At NR, Jim Geraghty looks at
2020 & Bernie Sanders’s Long Career.
And debunks the notion that Bernie was just a kid when he had all
those daffy ideas:
Bernie Sanders was born three months before the attack on Pearl Harbor.
This means Sanders was 28 years old when he wrote: “The manner in which you bring up your daughter with regard to sexual attitudes may very well determine whether or not she will develop breast cancer.”
Sanders was 30 years old when he wrote his infamous op-ed about women’s rape fantasies.
He was 31 years old when he decided that George McGovern was too centrist for him.
He was 32 years old when he discussed eating placentas with a new mother on a Vermont commune. “How long after the birth were you eating the afterbirth? Don’t all mammals eat the afterbirth?”
… and more. Trump vs. Sanders is going to be a tough choice for a lot of people who think they've got to go either R or D.
Even the reliably anti-Trump Bulwark is showing signs of
cracking up when they look at the Bernie future. For example, Walter
Bernie Sanders and the Greatest Show Trials on Earth!
Which, I have to say, would be the worst J. K. Rowling title ever. But:
He does not say what criminal law he thinks they have broken, despite the plain current legality under current law of operating refineries, at-pump gas sales and so forth. But note that Sanders’ language is not forward-looking—it’s retrospective. He’s not just talking about passing some new law and then arresting executives who proceed to violate it. He is talking about prosecuting past lawful behavior.
It’s a reminder that for all his talk of Denmark-this and Sweden-that, Bernie Sanders has never cut his ties to a branch of the socialist tradition in which the conviction gets settled first and the law is discovered afterward.
Someone should ask Bernie how many of his political rivals he's thinking about putting in jail. Do they have "Lock! Him! Up!" chants at his rallies?
[Walter also goes into the show-trial positions of the other candidates. Not great, but Bernie's clearly an outlier.]
James Pethokoukis has an observation and a question at
Bernienomics is built on two big gambles. Should we take it seriously?
If elected America’s 46th president, Sanders would gamble that the exploding debt and deficits caused by his spending plans wouldn’t hurt the economy. For the moment, let’s take him both seriously and literally. In an interview broadcast on 60 Minutes last night, Sanders was reticent to dig into the numbers. “I can’t rattle off to you every nickel and every dime,” Sanders said when pressed by Anderson Cooper on how much his plans would cost. “But we have accounted for — you — you talked about Medicare for All. We have options out there that will pay for it.”
The other gamble:
Another Sanders gamble is that all his tax hikes and private-sector intervention wouldn’t further slow economic growth further from its already historically low level. He wants to raise as much in taxes from the rich, Wall Street, and corporations as is already raised from the entire personal income tax. All that without conceding any significant burden or disincentive to work, save, or invest. If Sanders is wrong, then the idea that we can simply outgrow rising debt in a low-interest rate environment looks less likely. It also means a less prosperous future with less opportunity and technological progress.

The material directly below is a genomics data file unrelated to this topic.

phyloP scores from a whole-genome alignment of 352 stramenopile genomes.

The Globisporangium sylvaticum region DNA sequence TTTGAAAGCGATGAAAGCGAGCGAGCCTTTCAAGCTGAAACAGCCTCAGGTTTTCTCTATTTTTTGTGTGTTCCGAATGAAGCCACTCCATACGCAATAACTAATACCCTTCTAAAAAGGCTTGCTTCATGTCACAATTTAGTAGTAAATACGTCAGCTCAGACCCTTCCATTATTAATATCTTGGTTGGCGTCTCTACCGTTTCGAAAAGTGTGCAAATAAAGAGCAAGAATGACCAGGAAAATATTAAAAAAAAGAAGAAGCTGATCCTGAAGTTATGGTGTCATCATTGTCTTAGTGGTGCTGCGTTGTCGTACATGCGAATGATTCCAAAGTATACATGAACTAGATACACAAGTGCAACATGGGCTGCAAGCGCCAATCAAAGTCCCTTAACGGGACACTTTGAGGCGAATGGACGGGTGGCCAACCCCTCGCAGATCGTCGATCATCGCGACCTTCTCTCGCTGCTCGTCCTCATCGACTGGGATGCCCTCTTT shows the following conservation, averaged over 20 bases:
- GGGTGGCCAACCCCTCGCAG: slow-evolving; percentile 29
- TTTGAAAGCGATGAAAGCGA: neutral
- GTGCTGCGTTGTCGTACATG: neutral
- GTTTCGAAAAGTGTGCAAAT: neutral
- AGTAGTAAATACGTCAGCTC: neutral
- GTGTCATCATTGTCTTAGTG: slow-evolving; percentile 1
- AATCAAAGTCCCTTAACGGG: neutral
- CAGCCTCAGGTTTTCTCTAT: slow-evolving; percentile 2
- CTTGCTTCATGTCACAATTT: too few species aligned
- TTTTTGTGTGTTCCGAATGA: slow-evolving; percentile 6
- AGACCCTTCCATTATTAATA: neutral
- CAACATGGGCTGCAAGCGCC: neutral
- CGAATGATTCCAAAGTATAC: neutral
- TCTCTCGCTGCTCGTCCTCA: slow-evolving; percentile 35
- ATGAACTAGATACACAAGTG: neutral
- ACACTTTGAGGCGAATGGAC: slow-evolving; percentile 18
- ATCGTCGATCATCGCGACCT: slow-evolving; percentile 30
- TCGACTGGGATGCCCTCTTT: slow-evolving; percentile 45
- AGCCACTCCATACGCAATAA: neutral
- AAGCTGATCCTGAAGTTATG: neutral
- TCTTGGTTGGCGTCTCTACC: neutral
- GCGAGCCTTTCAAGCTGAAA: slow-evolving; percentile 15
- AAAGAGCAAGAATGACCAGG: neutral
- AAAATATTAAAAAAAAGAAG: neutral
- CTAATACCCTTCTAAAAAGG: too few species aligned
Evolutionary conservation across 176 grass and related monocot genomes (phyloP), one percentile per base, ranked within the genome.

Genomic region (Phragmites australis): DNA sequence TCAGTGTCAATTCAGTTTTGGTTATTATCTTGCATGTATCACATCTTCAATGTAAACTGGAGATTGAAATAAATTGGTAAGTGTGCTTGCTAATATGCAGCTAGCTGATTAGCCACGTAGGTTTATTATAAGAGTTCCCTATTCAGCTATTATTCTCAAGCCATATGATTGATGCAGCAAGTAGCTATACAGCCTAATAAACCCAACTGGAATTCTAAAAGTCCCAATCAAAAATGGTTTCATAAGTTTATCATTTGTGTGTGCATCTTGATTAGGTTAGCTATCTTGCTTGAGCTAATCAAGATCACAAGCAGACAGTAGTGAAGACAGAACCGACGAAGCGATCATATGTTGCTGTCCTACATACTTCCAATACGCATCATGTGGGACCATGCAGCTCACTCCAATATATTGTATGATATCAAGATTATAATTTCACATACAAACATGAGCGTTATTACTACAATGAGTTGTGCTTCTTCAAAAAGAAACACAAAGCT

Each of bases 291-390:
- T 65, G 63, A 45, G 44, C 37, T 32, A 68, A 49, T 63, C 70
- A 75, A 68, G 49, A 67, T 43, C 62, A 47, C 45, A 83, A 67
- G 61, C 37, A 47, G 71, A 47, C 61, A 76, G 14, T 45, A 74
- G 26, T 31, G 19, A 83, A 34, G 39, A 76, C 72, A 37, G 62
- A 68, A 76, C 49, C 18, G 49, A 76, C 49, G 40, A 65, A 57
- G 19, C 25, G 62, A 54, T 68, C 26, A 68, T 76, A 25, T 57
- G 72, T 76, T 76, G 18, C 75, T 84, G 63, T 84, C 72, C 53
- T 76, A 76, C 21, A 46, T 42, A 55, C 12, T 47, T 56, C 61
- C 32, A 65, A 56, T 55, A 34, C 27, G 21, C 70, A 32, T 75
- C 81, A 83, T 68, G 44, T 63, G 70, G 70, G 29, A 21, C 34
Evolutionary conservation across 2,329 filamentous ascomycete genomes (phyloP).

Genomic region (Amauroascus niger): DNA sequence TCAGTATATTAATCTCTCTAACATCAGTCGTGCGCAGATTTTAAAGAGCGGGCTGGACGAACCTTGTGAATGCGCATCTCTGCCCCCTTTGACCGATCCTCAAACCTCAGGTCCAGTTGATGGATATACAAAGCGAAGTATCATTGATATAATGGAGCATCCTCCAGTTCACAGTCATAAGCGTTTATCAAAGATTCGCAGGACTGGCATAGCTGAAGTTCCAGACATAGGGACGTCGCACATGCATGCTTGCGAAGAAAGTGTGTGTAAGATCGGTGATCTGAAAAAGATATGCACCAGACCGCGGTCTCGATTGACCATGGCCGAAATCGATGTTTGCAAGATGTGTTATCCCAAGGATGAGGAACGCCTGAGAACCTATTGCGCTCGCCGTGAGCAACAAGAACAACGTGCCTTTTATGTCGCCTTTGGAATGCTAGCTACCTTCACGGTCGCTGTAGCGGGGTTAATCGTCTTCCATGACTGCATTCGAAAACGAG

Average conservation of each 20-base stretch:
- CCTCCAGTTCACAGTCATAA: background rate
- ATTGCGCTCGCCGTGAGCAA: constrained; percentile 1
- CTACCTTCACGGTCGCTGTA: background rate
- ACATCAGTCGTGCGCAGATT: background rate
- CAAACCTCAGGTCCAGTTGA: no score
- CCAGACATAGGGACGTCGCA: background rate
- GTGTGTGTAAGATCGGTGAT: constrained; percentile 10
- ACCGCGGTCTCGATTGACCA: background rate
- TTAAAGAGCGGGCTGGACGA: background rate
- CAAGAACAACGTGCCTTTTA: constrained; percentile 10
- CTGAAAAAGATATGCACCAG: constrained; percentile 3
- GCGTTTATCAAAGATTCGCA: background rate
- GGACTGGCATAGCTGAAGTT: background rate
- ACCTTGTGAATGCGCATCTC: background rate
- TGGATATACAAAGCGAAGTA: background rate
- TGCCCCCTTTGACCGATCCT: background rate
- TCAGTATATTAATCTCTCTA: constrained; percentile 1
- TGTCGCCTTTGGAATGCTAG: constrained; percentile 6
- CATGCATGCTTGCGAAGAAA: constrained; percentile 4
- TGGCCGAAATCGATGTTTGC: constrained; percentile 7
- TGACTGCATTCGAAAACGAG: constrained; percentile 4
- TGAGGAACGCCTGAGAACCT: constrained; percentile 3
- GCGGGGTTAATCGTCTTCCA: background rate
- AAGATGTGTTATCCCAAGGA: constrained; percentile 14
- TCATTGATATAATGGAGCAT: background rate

People seemed to blame yesterday's stock plummet in the DJIA to Coronavirus. I wonder if that's the whole story, given Bernie's Saturday win in the Nevada caucus? Isn't that a bigger threat to the value of peoples' investments?
Speaking of that, Chris Edwards op-eds at the Hill on
something it seems all the Democrats like:
The capital gains tax threat.
The splashy tax idea coming out of the Democratic nomination race has been an annual wealth tax. That far-left idea would be so unworkable and damaging that it would never pass Congress. That is the good news.
The bad news is that Democrats are pushing many other tax hikes that are more viable. One terrible idea supported by all the top vote-getters in Iowa and New Hampshire—Sanders, Warren, Biden, Buttigieg, and Klobuchar—is to hike the top capital gains tax rate from 24 to 40 percent. Capital gains taxes may seem obscure but limiting them is crucial to U.S. economic growth.
Chris goes into detail on why that's a poor idea. You're, at least partially, taxing "gains" due to inflation. And you're taxing corporate profits that have already been taxed once. At least in theory.
Disclaimer As a retired person who's living in part off realized capital gains, I have a vested interest. Also as someone who doesn't want to see the economy go into a deep ditch.
Well, that's enough Bernie-bashing for today. It's not like Our
Current President isn't doing stupid stuff. From Reason's
March issue comes Eric Boehm:
Trump’s War on Whisky Is a Dram Shame.
While the Trump administration's tariffs on steel, aluminum, and Chinese-made goods have earned most of the headlines, another more obscure set of Trump-backed import duties are hitting Americans squarely in the booze.
Since October, the U.S. has charged a new 25 percent tariff on single malt Scotch whisky, part of a broader set of levies targeting hundreds of European cultural items, including Italian pasta, German ham, and English wool. The 25 percent tariff is expected to cause scotch exports to the United States to drop by 20 percent over a year, according to the Scotch Whisky Association. "Consumer choice will diminish and Scotch whisky companies will start to lose market share," says Karen Betts, the trade group's executive director.
I'm not a whisky fan myself, but I extend my sympathies to those who are.